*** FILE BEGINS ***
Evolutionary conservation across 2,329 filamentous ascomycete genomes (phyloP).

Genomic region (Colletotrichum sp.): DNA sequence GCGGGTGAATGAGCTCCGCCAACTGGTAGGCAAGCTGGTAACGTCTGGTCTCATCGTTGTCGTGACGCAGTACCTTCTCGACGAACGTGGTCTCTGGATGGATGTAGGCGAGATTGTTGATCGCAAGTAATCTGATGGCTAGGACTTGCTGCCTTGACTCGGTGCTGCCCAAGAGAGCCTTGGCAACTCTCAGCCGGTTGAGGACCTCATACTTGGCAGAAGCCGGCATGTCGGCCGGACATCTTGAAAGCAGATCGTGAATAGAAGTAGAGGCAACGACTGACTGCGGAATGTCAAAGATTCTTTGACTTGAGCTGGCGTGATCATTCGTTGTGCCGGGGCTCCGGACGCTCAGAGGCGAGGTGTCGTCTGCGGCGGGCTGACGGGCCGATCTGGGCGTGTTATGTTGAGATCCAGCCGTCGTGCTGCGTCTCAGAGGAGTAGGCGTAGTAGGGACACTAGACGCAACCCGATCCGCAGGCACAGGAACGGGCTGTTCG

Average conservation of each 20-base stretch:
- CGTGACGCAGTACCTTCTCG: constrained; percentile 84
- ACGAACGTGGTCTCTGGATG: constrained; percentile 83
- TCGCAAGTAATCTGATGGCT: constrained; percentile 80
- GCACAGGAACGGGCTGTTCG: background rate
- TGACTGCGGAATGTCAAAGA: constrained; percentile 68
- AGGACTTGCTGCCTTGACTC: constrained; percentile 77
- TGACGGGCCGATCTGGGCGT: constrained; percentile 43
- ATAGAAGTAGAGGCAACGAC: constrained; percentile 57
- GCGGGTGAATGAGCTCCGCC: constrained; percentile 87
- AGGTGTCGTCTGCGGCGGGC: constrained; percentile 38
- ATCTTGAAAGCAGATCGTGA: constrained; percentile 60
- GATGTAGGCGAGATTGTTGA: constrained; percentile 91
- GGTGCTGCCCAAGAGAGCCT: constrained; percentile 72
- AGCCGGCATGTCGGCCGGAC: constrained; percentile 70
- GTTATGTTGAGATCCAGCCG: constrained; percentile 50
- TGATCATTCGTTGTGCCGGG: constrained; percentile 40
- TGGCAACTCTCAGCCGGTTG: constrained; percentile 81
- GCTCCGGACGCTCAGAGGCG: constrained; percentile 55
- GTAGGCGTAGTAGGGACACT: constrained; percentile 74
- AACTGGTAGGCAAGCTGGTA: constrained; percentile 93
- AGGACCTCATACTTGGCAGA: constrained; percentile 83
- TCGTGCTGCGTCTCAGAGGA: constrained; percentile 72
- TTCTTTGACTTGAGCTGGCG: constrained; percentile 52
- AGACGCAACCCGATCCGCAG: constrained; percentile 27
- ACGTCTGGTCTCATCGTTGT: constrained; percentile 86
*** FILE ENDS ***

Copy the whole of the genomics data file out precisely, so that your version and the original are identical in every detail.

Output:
Evolutionary conservation across 2,329 filamentous ascomycete genomes (phyloP).

Genomic region (Colletotrichum sp.): DNA sequence GCGGGTGAATGAGCTCCGCCAACTGGTAGGCAAGCTGGTAACGTCTGGTCTCATCGTTGTCGTGACGCAGTACCTTCTCGACGAACGTGGTCTCTGGATGGATGTAGGCGAGATTGTTGATCGCAAGTAATCTGATGGCTAGGACTTGCTGCCTTGACTCGGTGCTGCCCAAGAGAGCCTTGGCAACTCTCAGCCGGTTGAGGACCTCATACTTGGCAGAAGCCGGCATGTCGGCCGGACATCTTGAAAGCAGATCGTGAATAGAAGTAGAGGCAACGACTGACTGCGGAATGTCAAAGATTCTTTGACTTGAGCTGGCGTGATCATTCGTTGTGCCGGGGCTCCGGACGCTCAGAGGCGAGGTGTCGTCTGCGGCGGGCTGACGGGCCGATCTGGGCGTGTTATGTTGAGATCCAGCCGTCGTGCTGCGTCTCAGAGGAGTAGGCGTAGTAGGGACACTAGACGCAACCCGATCCGCAGGCACAGGAACGGGCTGTTCG

Average conservation of each 20-base stretch:
- CGTGACGCAGTACCTTCTCG: constrained; percentile 84
- ACGAACGTGGTCTCTGGATG: constrained; percentile 83
- TCGCAAGTAATCTGATGGCT: constrained; percentile 80
- GCACAGGAACGGGCTGTTCG: background rate
- TGACTGCGGAATGTCAAAGA: constrained; percentile 68
- AGGACTTGCTGCCTTGACTC: constrained; percentile 77
- TGACGGGCCGATCTGGGCGT: constrained; percentile 43
- ATAGAAGTAGAGGCAACGAC: constrained; percentile 57
- GCGGGTGAATGAGCTCCGCC: constrained; percentile 87
- AGGTGTCGTCTGCGGCGGGC: constrained; percentile 38
- ATCTTGAAAGCAGATCGTGA: constrained; percentile 60
- GATGTAGGCGAGATTGTTGA: constrained; percentile 91
- GGTGCTGCCCAAGAGAGCCT: constrained; percentile 72
- AGCCGGCATGTCGGCCGGAC: constrained; percentile 70
- GTTATGTTGAGATCCAGCCG: constrained; percentile 50
- TGATCATTCGTTGTGCCGGG: constrained; percentile 40
- TGGCAACTCTCAGCCGGTTG: constrained; percentile 81
- GCTCCGGACGCTCAGAGGCG: constrained; percentile 55
- GTAGGCGTAGTAGGGACACT: constrained; percentile 74
- AACTGGTAGGCAAGCTGGTA: constrained; percentile 93
- AGGACCTCATACTTGGCAGA: constrained; percentile 83
- TCGTGCTGCGTCTCAGAGGA: constrained; percentile 72
- TTCTTTGACTTGAGCTGGCG: constrained; percentile 52
- AGACGCAACCCGATCCGCAG: constrained; percentile 27
- ACGTCTGGTCTCATCGTTGT: constrained; percentile 86